Asia leads Europe in Royal Trophy

By Associated PressJanuary 8, 2010, 6:03 pm

CHONBURI, Thailand – Asia took a 2 1/2 to 1 1/2 lead over Europe in the Royal Trophy team competition on Friday after Japanese pair of Ryo Ishikawa and Koukei Oda rallied to beat European captain Colin Montgomerie and Pablo Martin.

Ishikawa, Japan’s 18-year-old rising star, and Oda were two down after three holes before storming back to win the foursomes 3-and-2.

Europe leveled for 1-1 when Swedish pair Robert Karlsson and Alexander Noren won 4-and-2 over an erratic Charlie Wie of South Korea and Liang Wenchong of China.

The third match, pitching Indian pair Gaganjeet Bhullar and Jeev Milkha Singh against Peter Hanson of Sweden and Soren Kjeldsen of Denmark, was squared. Singh sank a nervous five-foot putt on the final hole to square it.

Thai pair Prayad Marksaeng and Thongchai Jaidee maintained their lead all afternoon over Europe’s top pairing of Henrik Stenson of Sweden and Simon Dyson of England 3-and-1 to put Asia in a strong position to defend the title won in 2009.

The European pair carded six bogeys and just one birdie, and Prayad was honest enough to acknowledge he and Thongchai did not have to play great golf to win. They had three bogeys and a double themselves - but countered that with three birdies.

“When we made mistakes we were fortunate that the European team made mistakes too, and did not take advantage,” Thongchai said. “We did not feel we drove the ball particularly well and we were happy to have earned another important point for the Asian team.”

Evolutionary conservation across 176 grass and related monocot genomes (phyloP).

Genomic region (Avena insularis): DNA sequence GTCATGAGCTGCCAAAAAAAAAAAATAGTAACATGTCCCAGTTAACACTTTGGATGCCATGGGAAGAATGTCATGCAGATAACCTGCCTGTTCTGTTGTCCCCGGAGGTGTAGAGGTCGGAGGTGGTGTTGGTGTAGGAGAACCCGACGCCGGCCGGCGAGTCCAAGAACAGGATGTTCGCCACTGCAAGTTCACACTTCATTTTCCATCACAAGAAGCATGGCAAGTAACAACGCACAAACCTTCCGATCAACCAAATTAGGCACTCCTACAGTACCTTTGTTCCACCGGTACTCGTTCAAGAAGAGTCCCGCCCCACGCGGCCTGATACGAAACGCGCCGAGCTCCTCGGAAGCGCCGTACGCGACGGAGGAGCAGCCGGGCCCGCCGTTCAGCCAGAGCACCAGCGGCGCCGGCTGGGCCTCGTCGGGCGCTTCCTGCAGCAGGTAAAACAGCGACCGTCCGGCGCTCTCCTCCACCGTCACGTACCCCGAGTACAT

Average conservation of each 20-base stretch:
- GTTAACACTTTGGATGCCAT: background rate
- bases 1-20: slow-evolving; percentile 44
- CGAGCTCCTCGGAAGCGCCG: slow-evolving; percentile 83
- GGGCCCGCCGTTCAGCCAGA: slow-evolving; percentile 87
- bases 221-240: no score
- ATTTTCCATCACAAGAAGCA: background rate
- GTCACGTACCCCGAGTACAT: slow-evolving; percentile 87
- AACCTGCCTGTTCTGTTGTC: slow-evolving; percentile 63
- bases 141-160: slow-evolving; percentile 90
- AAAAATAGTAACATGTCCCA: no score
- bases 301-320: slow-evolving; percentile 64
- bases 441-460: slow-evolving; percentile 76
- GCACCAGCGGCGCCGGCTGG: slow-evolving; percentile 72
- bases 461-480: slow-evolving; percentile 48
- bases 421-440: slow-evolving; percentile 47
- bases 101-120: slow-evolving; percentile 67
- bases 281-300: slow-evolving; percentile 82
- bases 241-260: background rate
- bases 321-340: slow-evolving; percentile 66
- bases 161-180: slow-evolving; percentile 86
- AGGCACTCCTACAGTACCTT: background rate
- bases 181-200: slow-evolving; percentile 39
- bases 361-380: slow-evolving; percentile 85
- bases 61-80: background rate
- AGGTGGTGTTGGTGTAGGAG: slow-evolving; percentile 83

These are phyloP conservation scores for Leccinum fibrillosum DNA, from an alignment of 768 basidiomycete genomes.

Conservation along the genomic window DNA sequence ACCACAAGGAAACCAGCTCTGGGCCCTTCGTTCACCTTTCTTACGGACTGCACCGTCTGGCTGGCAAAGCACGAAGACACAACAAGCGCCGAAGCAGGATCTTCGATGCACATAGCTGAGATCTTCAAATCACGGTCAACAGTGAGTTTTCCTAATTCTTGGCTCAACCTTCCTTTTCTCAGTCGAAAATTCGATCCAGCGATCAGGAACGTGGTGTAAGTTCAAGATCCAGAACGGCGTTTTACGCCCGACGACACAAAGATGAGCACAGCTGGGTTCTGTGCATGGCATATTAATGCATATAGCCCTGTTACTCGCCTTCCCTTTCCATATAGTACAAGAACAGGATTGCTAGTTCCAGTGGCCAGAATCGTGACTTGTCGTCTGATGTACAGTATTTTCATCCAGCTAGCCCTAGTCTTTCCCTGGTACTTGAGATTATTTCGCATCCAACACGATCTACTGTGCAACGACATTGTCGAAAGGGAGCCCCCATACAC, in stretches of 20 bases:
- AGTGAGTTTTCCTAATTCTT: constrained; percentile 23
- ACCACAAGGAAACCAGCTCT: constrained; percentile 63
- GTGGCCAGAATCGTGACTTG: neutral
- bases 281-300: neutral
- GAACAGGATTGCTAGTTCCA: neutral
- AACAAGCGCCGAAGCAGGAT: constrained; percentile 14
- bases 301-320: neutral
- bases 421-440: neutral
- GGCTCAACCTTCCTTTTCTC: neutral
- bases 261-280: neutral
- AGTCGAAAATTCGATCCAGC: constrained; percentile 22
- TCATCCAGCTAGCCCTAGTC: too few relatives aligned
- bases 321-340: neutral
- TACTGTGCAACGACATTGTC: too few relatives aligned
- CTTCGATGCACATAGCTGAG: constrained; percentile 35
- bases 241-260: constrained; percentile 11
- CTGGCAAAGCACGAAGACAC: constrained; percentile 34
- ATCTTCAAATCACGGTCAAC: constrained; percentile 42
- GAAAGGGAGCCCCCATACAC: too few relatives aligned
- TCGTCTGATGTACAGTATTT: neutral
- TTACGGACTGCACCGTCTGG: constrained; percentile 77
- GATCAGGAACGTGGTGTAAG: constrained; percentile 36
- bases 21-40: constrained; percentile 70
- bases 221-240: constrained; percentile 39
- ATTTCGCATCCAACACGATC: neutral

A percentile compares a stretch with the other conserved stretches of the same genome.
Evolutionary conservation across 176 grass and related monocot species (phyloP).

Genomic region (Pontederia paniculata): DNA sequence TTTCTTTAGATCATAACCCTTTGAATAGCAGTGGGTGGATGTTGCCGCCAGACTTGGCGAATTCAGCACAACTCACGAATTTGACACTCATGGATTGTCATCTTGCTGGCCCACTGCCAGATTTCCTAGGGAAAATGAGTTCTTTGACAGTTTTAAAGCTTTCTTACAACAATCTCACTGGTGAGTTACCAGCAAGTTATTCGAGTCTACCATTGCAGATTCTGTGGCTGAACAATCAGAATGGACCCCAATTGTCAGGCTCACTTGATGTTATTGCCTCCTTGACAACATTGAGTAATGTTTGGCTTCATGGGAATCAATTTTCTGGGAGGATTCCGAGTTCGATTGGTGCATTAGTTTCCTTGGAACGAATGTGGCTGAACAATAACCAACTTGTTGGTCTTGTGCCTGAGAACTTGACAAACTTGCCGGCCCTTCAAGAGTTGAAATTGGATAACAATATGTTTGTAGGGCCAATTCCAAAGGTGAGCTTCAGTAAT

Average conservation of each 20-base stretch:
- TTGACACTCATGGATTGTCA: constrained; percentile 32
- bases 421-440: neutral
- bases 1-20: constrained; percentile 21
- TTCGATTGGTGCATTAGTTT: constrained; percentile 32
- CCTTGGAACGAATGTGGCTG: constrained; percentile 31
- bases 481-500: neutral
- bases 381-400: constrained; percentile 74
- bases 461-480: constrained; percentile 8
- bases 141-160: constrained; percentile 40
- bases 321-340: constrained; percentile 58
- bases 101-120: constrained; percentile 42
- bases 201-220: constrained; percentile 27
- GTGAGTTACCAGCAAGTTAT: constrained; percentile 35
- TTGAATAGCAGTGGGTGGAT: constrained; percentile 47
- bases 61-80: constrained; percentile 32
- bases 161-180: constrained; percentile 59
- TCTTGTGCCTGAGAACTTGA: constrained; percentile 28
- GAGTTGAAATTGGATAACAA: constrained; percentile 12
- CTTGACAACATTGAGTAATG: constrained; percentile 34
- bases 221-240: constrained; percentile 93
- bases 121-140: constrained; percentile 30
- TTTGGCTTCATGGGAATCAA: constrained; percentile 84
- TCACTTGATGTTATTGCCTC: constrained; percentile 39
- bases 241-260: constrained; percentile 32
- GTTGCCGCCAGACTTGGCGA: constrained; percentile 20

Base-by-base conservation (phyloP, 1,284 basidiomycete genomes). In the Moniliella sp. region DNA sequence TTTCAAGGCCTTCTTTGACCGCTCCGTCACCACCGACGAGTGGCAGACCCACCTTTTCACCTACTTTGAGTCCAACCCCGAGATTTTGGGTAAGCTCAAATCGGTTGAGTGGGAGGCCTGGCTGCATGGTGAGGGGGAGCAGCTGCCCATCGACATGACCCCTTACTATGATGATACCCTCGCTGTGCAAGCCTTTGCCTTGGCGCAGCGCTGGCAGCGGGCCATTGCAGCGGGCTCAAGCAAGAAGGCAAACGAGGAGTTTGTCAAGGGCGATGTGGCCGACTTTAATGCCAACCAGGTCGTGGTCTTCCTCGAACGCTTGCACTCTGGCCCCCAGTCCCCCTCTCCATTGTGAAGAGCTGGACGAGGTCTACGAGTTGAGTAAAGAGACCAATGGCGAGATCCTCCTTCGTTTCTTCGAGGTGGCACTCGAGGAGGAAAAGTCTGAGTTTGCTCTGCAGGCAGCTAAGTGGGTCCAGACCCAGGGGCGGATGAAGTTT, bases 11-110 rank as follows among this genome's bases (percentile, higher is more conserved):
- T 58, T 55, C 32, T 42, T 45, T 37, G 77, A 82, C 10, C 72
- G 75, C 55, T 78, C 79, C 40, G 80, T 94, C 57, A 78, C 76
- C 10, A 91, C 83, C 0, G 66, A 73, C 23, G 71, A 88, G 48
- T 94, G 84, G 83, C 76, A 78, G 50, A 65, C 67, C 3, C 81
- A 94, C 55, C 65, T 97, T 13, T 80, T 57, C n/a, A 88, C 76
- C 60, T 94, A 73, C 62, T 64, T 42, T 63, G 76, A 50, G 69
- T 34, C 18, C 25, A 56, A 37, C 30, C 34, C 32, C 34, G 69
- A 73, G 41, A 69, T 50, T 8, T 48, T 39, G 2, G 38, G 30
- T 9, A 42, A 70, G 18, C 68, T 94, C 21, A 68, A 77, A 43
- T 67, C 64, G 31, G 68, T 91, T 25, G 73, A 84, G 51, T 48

Montgomerie was also satisfied to come away from the day only one point down at Amata Spring Country Club.

“I’m delighted how we escaped through it today. At one stage it was 1-3 down , it was a big different from 2- 1/2 to 1- 1/2 ,” Montgomerie told reporters.

“All credits to the players for coming back, especially Peter Hanson and Soren Kjedlsen to get that half point which was vital,” he said. “A good putt of Jeev Milkha Singh to be honest, or else it would be all square throughout the day.”

Martin and Montgomerie got off to a good start but the match turned following a great tee shot by Oda on the eighth and a chip in for birdie by Ishikawa on the 9th.

“I was not trying for the hole, just to get it close,” Ishikawa said. “But Koumei and I talked about it later and we both agreed those two holes gave us the momentum to go on and win the match.”

Martin said he and Montgomerie perhaps pushed too hard in trying to claw back the deficit, only winning one hole for the remainder of the round.

“Its difficult not to take chances when you are a couple behind,” Martin said.